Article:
What am I obligated to do if I am hurt on the job?
Under the Indiana Worker's Compensation Act, an employee is obligated to notify his or her employer of any injury that occurs on the job. The employee should insist that the employer prepare a written report.
Who pays my medical bills when I am treated for a work-related injury?
Under the Indiana Worker's Compensation Act, if an employee is injured on the job, the employer is responsible for all medical care resulting from the injury. However, the employer is entitled to choose the doctor who will treat the employee.
How do I pay my bills during the time I am out of work as a result of my work injury?
Under the Indiana Worker's Compensation Act, if you are temporarily totally disabled, you can receive two-thirds of your average weekly wage for the past year, but not more than $600 per week.
Where else can I look for income benefits if my employer refuses to pay worker's compensation benefits?
You can apply for unemployment benefits or short-term disability benefits.
What are my duties and obligations if I work for another employer?
You can take a job with a new employer, but your eligibility for lost wage benefits may be affected.
Can I recover money for my pain and suffering?
No, under Indiana law, worker's compensation does not pay for pain and suffering. Compensation will cover medical bills and expenses, but will not extend to emotional aspects.
What should I do if I can no longer perform my pre-accident job?
If you were injured on the job, you are entitled to vocational rehabilitation services from the state of Indiana. You may be entitled to receive training for a new vocation.
Our team is happy to provide all the answers you need to better understand your rights.
What if I need additional medical treatment and the worker's compensation carrier refuses to treat me?
You can request a free second opinion, an independent medical exam, and your employer or your employer’s insurance carrier will be responsible for the cost.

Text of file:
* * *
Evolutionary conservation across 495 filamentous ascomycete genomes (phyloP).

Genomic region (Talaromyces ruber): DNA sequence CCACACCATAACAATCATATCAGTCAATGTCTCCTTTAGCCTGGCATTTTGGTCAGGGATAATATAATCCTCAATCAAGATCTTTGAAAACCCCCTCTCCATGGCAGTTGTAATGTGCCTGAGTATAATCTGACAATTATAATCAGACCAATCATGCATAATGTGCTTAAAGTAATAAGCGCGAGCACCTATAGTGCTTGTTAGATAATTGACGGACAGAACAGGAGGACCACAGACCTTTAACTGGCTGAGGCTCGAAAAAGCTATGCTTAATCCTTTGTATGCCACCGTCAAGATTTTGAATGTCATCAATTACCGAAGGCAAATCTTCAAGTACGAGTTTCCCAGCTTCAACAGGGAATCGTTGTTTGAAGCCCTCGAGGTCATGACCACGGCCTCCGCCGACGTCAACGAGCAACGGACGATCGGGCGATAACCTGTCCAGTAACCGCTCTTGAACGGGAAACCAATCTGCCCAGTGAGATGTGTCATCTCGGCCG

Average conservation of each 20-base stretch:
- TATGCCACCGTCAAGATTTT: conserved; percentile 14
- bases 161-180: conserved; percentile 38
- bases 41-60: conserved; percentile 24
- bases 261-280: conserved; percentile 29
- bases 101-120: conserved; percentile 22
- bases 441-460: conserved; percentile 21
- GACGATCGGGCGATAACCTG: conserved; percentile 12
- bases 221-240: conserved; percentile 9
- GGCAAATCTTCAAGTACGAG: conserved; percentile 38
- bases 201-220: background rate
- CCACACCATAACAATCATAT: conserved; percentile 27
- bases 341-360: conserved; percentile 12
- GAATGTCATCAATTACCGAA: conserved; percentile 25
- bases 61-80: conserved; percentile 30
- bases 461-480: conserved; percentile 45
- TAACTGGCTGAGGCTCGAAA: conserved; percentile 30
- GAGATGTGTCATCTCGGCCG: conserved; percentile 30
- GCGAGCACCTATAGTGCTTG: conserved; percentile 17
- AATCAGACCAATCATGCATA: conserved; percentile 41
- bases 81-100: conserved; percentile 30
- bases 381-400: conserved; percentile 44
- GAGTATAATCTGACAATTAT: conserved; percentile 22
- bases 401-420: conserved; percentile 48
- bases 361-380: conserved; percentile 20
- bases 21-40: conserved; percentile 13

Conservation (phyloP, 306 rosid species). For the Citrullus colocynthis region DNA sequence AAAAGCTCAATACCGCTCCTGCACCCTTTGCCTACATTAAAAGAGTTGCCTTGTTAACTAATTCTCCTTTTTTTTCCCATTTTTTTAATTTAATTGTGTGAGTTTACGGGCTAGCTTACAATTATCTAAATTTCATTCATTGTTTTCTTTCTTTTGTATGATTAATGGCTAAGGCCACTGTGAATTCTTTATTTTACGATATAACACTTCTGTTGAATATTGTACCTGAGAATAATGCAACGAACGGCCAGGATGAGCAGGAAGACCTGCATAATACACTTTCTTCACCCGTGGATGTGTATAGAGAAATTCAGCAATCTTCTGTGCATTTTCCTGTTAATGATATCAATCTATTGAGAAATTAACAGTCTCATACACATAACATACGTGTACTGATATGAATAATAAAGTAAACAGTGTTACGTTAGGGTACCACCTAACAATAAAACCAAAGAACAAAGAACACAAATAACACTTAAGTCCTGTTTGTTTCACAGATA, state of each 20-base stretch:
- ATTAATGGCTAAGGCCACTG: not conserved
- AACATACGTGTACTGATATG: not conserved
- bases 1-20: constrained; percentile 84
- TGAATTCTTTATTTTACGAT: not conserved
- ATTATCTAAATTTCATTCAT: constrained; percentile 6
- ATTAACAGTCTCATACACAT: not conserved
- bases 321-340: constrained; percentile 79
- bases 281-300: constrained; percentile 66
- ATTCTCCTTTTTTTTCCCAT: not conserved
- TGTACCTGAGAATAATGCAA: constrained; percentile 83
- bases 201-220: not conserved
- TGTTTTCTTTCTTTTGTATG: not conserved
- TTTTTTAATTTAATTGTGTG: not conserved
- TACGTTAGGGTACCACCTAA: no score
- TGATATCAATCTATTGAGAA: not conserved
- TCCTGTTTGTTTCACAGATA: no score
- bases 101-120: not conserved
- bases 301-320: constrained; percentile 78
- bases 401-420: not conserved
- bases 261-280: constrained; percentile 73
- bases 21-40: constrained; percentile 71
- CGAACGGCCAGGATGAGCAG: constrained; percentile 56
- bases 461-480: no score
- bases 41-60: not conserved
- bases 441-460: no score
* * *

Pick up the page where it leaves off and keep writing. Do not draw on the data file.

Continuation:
Can I be fired for filing a worker's compensation claim?
No, under Indiana law, you cannot be fired for filing a worker's compensation claim. If an employer has unfairly terminated your employment because of a claim, you can be entitled to further restitution.
If I have to see a doctor chosen by the workers’ compensation carrier, and I have to miss work, will my lost wages be reimbursed?
Yes, you will be reimbursed based on your daily average wage.
What if I have difficulty receiving benefits from my employer’s worker's compensation insurance carrier?
First, you should talk with the insurance carrier to find out why the claim was denied. Many times, disputes can be resolved by providing more information or medical records. If you cannot resolve the dispute, you can contact the ombudsman division of the Workers’ Compensation Board of Indiana to explore alternative dispute resolution alternatives.
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If you have further questions about a potential worker's compensation claim, contact our office today to make an appointment with one of our attorneys. Our team is happy to provide all the answers you need to better understand your rights.